The Conservatives' record on gay rights took a hit last night after it emerged that Chris Grayling, the shadow Home Secretary, said that people who ran bed and breakfasts in their homes should be able to turn away homosexuals.
Mr Grayling was secretly taped making the comments at a meeting of the right-leaning Centre for Policy Studies think-tank last week. In a recording obtained by The Observer, Mr Grayling said gay people should not be turned away from hotels, but said there was a difference with B&B owners running their business from home.
He said: "I think we need to allow people to have their own consciences... If it's a question of somebody who's doing a B&B in their own home, that individual should have the right to decide who does and who doesn't come into their own home."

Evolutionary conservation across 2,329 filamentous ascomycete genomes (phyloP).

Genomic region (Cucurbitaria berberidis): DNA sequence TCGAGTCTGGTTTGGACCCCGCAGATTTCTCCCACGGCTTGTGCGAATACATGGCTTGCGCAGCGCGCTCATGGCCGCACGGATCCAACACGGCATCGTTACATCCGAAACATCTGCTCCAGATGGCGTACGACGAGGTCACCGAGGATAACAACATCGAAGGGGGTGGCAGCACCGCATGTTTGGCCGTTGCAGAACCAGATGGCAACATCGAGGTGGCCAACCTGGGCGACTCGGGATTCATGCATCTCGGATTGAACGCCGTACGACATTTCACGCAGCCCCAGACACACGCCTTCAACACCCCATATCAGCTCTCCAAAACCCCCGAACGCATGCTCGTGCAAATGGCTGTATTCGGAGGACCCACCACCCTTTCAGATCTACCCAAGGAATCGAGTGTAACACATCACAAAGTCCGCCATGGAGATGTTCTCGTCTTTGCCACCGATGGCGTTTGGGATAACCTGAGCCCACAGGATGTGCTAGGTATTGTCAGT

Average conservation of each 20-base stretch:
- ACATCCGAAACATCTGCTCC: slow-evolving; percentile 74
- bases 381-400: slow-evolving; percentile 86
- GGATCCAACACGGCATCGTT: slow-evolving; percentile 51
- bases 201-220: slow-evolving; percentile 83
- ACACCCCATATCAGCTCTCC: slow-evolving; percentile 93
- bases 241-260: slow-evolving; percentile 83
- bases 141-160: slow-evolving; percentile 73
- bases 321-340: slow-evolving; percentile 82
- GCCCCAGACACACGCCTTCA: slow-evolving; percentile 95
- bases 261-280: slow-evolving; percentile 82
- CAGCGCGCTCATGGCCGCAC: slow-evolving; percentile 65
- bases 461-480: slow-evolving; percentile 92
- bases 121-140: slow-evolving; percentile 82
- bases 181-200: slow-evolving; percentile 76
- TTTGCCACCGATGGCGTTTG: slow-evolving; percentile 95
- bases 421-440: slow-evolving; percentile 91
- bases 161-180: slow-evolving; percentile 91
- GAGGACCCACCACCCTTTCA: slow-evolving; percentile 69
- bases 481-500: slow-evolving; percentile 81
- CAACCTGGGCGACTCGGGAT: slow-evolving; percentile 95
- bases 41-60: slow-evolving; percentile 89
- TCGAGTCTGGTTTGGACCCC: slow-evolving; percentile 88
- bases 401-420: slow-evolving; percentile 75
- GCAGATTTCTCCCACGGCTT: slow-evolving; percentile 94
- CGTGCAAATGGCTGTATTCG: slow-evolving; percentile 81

However, the law states that any commercial operation – including B&Bs run from homes – must not refuse service to homosexuals. It followed the row over the gay couple turned away by a Christian B&B owner in Cookham, Berkshire, last month. Ben Summerskill, chief executive of Stonewall, said the comments would be "very alarming to a lot of gay people who may have been been thinking of voting Conservative".
David Cameron has in the past been embarrassed over the voting record of Tory peers and MEPs on gay rights.
A Tory spokesman said Mr Grayling had been clear about the obligations on hotel owners, but refused to comment on the MP's views on B&Bs.Reuse content